Here’s what you get in a $350 cast iron pot: better handles, but not much else

Here’s what you get in a $350 cast iron pot: better handles, but not much else

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  • From stews and roasts to chowders and chillis, a cast-iron Dutch oven is a worthy kitchen addition.
  • We tried popular direct-to-consumer brand Finex‘s new take on the classic for a range of dishes.
  • While it lacks the fine finish of other brands, we’re in love with its handles and heat retention.

I’ve tried more cast-iron cookware brands than I can recall while on the kitchen beat here at Insider, and I’ve always preferred more affordable brands. Apart from aesthetics, there’s not enough difference between the $350 options and the $50 ones for most people. No matter what you spend, cursory maintenance is all it takes to make your cast iron pot last a long, long time.

This is a roundabout way of tritely saying “Enter Finex,” an incredibly expensive brand of cast iron cookware. While I’m naturally a skeptic when it comes to pricey cookware, I thought I’d give it a try and see what you get in a $350 cast iron Dutch oven.

First impressions of the Finex Cast Iron Dutch Oven

Just pulling the thing out of the box, I immediately realized what was (arguably) wrong with almost every piece of cast iron in my kitchen. Why hadn’t anyone thought to make thick and agile cast iron handles before Finex? These stainless-steel coil springs are the substantial kind you’d find on heavy-duty equipment and outdoor grills in public spaces. They’re smooth and rigid, so there’s no give, and far as we can tell, little likelihood that they’ll ever become dislodged.

They are a definitive alternative to most cast-iron pots and pans, which generally have perplexingly scant handles that make grabbing hold of them (with or without an oven mitt) somewhat precarious, especially for those with weaker wrists.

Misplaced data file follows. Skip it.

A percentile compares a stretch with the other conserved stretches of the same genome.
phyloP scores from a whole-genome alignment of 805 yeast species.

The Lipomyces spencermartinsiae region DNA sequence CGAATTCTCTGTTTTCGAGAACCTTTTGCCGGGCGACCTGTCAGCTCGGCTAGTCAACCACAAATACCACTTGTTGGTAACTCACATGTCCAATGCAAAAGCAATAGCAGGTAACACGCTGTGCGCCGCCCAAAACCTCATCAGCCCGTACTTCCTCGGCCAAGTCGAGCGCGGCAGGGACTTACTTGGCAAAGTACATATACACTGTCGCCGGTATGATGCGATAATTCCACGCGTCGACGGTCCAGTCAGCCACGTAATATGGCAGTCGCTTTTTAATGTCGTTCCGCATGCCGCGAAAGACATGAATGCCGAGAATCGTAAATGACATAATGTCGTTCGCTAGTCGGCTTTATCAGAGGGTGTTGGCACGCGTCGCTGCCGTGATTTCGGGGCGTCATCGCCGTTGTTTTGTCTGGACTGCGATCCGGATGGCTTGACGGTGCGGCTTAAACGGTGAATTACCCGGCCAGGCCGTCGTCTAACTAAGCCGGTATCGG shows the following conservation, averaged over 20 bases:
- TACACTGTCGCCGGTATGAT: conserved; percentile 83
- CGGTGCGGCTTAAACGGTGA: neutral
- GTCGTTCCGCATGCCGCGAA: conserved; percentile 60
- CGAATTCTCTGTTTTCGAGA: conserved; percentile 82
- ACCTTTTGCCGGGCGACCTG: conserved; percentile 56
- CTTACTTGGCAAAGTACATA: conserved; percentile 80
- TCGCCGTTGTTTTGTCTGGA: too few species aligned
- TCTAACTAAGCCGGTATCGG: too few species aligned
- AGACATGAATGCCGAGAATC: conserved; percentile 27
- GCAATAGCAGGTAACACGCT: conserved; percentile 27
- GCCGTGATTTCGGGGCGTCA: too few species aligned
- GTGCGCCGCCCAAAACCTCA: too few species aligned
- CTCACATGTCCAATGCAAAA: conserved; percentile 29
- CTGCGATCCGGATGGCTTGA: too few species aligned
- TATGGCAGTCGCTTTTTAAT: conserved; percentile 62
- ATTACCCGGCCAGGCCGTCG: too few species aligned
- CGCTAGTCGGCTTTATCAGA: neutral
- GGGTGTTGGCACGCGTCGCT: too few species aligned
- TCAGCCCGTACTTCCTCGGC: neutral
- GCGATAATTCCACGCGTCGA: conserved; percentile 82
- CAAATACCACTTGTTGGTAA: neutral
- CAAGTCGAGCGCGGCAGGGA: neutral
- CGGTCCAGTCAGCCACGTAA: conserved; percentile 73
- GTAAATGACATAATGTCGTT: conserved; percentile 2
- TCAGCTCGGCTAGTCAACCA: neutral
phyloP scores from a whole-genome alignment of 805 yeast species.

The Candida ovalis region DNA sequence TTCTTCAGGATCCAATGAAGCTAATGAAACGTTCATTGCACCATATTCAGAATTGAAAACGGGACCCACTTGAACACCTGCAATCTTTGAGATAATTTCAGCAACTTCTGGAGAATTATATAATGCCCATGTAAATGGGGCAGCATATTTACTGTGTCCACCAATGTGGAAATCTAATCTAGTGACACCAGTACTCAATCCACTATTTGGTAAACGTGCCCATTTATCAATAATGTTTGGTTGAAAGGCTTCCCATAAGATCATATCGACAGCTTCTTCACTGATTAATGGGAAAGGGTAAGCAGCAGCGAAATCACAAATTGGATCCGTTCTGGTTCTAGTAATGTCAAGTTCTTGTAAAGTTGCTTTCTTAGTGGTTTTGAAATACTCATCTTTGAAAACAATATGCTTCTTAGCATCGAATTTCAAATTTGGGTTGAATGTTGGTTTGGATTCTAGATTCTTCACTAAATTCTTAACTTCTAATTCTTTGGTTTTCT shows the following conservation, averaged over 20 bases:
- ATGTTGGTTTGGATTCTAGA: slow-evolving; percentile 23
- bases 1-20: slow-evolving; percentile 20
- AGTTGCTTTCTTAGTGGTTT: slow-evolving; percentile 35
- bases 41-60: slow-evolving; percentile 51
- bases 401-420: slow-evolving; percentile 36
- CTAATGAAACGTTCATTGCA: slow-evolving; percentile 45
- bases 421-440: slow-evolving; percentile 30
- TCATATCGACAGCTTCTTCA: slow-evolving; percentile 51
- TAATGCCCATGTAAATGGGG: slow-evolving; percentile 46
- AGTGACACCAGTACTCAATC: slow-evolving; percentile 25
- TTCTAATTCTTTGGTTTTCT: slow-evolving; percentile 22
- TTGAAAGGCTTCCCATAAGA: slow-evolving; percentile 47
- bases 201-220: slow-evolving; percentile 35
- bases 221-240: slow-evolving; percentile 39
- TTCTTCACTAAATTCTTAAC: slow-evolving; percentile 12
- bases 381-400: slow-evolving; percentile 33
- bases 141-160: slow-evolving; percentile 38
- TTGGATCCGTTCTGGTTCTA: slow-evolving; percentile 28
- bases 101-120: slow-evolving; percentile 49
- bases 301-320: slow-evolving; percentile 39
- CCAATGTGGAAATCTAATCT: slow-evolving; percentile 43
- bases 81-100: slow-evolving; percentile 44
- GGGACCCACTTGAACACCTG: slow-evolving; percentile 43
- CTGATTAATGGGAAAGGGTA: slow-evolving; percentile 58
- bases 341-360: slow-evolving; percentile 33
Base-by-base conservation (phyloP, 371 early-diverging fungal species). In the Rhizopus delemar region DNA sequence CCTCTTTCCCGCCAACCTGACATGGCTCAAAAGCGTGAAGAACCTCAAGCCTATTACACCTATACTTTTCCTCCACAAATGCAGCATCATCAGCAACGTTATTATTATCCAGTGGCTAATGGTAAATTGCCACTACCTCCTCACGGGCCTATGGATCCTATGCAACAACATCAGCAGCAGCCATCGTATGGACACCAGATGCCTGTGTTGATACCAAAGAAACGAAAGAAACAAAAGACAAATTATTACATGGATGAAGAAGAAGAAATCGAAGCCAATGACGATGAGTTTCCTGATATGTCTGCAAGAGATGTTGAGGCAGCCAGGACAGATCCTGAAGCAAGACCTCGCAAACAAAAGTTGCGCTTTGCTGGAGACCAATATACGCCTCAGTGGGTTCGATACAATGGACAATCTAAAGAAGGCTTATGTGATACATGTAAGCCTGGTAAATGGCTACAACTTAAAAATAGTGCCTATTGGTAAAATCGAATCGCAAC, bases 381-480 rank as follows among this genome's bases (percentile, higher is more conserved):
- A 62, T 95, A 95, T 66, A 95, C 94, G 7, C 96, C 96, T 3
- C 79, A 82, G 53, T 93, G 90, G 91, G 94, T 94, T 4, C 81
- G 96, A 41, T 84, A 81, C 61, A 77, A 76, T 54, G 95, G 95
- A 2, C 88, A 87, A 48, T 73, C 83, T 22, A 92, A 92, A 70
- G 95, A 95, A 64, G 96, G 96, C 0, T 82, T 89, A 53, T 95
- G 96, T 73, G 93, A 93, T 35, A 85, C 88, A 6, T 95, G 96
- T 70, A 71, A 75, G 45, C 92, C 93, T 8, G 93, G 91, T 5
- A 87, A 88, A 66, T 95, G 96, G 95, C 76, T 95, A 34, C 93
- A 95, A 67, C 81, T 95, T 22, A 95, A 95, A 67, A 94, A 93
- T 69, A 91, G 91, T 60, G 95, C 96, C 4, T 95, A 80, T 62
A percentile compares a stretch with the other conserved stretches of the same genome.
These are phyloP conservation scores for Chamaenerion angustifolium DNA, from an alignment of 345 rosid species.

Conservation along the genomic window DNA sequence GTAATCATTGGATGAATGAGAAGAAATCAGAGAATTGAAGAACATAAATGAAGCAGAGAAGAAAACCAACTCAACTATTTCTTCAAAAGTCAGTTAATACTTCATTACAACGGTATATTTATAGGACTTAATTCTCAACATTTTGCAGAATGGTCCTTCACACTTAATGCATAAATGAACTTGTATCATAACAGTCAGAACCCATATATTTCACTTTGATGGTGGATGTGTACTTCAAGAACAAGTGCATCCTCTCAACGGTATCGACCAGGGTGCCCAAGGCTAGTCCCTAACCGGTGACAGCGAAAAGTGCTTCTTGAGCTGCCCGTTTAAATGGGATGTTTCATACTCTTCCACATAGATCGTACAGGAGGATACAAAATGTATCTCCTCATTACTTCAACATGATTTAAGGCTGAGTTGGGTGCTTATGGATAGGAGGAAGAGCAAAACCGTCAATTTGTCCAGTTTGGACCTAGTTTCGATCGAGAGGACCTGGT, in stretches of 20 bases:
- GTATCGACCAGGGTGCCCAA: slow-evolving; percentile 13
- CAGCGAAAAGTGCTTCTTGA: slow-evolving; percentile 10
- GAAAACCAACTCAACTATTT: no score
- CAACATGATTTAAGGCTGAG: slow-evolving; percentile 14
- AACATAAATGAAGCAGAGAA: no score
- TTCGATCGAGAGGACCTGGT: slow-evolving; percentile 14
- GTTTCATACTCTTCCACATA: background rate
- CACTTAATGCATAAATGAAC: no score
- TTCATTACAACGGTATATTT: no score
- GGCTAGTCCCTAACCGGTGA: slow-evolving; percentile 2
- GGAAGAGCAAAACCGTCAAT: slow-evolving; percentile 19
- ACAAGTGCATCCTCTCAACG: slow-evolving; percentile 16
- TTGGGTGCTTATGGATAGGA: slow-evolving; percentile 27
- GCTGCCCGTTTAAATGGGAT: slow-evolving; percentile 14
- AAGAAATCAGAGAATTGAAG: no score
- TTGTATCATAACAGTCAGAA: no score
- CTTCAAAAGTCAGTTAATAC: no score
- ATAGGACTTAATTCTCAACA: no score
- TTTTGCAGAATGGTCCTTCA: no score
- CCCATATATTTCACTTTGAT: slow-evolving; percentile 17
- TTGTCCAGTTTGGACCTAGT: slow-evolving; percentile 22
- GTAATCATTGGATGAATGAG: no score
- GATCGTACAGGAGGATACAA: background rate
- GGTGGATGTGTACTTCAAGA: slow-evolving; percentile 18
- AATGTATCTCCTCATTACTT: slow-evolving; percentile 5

The other thing that caught my eye was the octagonal design, which simplifies pouring as opposed to a single- or dual-spout design, or no spout at all. This might not matter to some, but it does make pouring that much easier, especially if you’re passing it around the dim light of a campfire.

Still, I have to remind you that you can get the same size 5-quart Lodge, Victoria, or Camp Chef Dutch oven that will work every bit as well for about a tenth of the price. Those may not necessarily become family heirlooms you’ll pass on, and the small handles can be tough on your wrists. But that’s the classic Dutch-oven design, which no one is in any real position to knock.

That said, Finex offers something decidedly more accommodating. Some, like myself, won’t take that lightly: decades of repeated wrist injuries have left mine in rough shape, and Finex’s design offers relief where others do not, which might be the best thing about this piece of cookware.

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